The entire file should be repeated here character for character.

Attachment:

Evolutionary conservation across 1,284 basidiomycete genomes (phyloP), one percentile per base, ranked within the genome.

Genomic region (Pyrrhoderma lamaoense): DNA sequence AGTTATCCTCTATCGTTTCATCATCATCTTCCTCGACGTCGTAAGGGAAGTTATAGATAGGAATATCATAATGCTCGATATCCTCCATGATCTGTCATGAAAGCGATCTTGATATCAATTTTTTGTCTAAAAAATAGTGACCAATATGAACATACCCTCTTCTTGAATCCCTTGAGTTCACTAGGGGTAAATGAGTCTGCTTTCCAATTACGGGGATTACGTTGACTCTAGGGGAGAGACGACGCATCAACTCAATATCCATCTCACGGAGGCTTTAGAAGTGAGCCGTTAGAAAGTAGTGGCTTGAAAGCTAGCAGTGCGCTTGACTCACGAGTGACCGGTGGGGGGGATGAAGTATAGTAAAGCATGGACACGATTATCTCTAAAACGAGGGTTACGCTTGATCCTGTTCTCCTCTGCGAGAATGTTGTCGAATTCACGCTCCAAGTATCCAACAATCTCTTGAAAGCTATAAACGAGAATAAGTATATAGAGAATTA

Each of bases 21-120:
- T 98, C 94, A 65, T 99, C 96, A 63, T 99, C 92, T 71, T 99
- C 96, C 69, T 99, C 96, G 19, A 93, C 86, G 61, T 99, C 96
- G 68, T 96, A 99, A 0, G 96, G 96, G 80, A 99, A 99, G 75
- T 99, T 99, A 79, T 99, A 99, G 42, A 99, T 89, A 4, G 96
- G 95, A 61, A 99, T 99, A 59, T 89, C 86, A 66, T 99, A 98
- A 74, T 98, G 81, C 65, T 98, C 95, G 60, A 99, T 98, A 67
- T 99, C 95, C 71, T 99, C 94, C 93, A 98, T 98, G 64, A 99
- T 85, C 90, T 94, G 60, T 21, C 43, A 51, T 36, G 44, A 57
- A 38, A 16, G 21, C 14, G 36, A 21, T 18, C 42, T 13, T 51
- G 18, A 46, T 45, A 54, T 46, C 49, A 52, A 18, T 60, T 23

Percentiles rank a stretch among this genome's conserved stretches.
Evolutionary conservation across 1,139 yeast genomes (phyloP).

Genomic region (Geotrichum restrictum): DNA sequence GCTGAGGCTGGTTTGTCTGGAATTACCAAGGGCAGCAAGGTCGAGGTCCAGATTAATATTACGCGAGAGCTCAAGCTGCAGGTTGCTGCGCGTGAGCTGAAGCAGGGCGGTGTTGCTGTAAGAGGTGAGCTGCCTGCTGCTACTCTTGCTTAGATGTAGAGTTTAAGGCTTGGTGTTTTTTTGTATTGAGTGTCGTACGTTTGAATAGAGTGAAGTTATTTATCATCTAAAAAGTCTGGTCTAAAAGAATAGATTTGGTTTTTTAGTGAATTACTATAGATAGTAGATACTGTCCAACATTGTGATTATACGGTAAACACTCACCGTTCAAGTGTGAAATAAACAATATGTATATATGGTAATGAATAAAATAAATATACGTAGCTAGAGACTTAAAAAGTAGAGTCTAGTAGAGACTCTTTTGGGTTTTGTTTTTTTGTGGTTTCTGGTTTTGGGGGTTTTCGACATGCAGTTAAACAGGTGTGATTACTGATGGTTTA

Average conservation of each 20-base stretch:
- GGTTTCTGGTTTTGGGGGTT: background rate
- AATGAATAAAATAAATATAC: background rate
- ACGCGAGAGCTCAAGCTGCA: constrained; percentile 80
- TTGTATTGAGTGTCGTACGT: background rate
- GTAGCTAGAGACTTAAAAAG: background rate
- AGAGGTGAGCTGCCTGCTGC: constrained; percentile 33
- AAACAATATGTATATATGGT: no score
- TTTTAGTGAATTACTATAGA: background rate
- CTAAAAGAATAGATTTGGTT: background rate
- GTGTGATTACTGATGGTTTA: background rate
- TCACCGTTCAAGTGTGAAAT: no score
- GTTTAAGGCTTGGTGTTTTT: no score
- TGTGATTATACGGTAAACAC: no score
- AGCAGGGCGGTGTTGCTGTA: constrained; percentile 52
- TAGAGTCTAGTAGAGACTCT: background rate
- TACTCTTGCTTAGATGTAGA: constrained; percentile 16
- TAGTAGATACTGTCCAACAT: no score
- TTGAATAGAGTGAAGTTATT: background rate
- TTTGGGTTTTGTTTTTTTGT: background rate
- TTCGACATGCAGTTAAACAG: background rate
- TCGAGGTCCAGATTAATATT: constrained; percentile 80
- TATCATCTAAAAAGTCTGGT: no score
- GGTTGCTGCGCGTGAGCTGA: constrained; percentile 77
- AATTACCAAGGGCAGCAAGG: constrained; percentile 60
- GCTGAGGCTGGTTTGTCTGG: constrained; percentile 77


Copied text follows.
Evolutionary conservation across 1,284 basidiomycete genomes (phyloP), one percentile per base, ranked within the genome.

Genomic region (Pyrrhoderma lamaoense): DNA sequence AGTTATCCTCTATCGTTTCATCATCATCTTCCTCGACGTCGTAAGGGAAGTTATAGATAGGAATATCATAATGCTCGATATCCTCCATGATCTGTCATGAAAGCGATCTTGATATCAATTTTTTGTCTAAAAAATAGTGACCAATATGAACATACCCTCTTCTTGAATCCCTTGAGTTCACTAGGGGTAAATGAGTCTGCTTTCCAATTACGGGGATTACGTTGACTCTAGGGGAGAGACGACGCATCAACTCAATATCCATCTCACGGAGGCTTTAGAAGTGAGCCGTTAGAAAGTAGTGGCTTGAAAGCTAGCAGTGCGCTTGACTCACGAGTGACCGGTGGGGGGGATGAAGTATAGTAAAGCATGGACACGATTATCTCTAAAACGAGGGTTACGCTTGATCCTGTTCTCCTCTGCGAGAATGTTGTCGAATTCACGCTCCAAGTATCCAACAATCTCTTGAAAGCTATAAACGAGAATAAGTATATAGAGAATTA

Each of bases 21-120:
- T 98, C 94, A 65, T 99, C 96, A 63, T 99, C 92, T 71, T 99
- C 96, C 69, T 99, C 96, G 19, A 93, C 86, G 61, T 99, C 96
- G 68, T 96, A 99, A 0, G 96, G 96, G 80, A 99, A 99, G 75
- T 99, T 99, A 79, T 99, A 99, G 42, A 99, T 89, A 4, G 96
- G 95, A 61, A 99, T 99, A 59, T 89, C 86, A 66, T 99, A 98
- A 74, T 98, G 81, C 65, T 98, C 95, G 60, A 99, T 98, A 67
- T 99, C 95, C 71, T 99, C 94, C 93, A 98, T 98, G 64, A 99
- T 85, C 90, T 94, G 60, T 21, C 43, A 51, T 36, G 44, A 57
- A 38, A 16, G 21, C 14, G 36, A 21, T 18, C 42, T 13, T 51
- G 18, A 46, T 45, A 54, T 46, C 49, A 52, A 18, T 60, T 23

Percentiles rank a stretch among this genome's conserved stretches.
Evolutionary conservation across 1,139 yeast genomes (phyloP).

Genomic region (Geotrichum restrictum): DNA sequence GCTGAGGCTGGTTTGTCTGGAATTACCAAGGGCAGCAAGGTCGAGGTCCAGATTAATATTACGCGAGAGCTCAAGCTGCAGGTTGCTGCGCGTGAGCTGAAGCAGGGCGGTGTTGCTGTAAGAGGTGAGCTGCCTGCTGCTACTCTTGCTTAGATGTAGAGTTTAAGGCTTGGTGTTTTTTTGTATTGAGTGTCGTACGTTTGAATAGAGTGAAGTTATTTATCATCTAAAAAGTCTGGTCTAAAAGAATAGATTTGGTTTTTTAGTGAATTACTATAGATAGTAGATACTGTCCAACATTGTGATTATACGGTAAACACTCACCGTTCAAGTGTGAAATAAACAATATGTATATATGGTAATGAATAAAATAAATATACGTAGCTAGAGACTTAAAAAGTAGAGTCTAGTAGAGACTCTTTTGGGTTTTGTTTTTTTGTGGTTTCTGGTTTTGGGGGTTTTCGACATGCAGTTAAACAGGTGTGATTACTGATGGTTTA

Average conservation of each 20-base stretch:
- GGTTTCTGGTTTTGGGGGTT: background rate
- AATGAATAAAATAAATATAC: background rate
- ACGCGAGAGCTCAAGCTGCA: constrained; percentile 80
- TTGTATTGAGTGTCGTACGT: background rate
- GTAGCTAGAGACTTAAAAAG: background rate
- AGAGGTGAGCTGCCTGCTGC: constrained; percentile 33
- AAACAATATGTATATATGGT: no score
- TTTTAGTGAATTACTATAGA: background rate
- CTAAAAGAATAGATTTGGTT: background rate
- GTGTGATTACTGATGGTTTA: background rate
- TCACCGTTCAAGTGTGAAAT: no score
- GTTTAAGGCTTGGTGTTTTT: no score
- TGTGATTATACGGTAAACAC: no score
- AGCAGGGCGGTGTTGCTGTA: constrained; percentile 52
- TAGAGTCTAGTAGAGACTCT: background rate
- TACTCTTGCTTAGATGTAGA: constrained; percentile 16
- TAGTAGATACTGTCCAACAT: no score
- TTGAATAGAGTGAAGTTATT: background rate
- TTTGGGTTTTGTTTTTTTGT: background rate
- TTCGACATGCAGTTAAACAG: background rate
- TCGAGGTCCAGATTAATATT: constrained; percentile 80
- TATCATCTAAAAAGTCTGGT: no score
- GGTTGCTGCGCGTGAGCTGA: constrained; percentile 77
- AATTACCAAGGGCAGCAAGG: constrained; percentile 60
- GCTGAGGCTGGTTTGTCTGG: constrained; percentile 77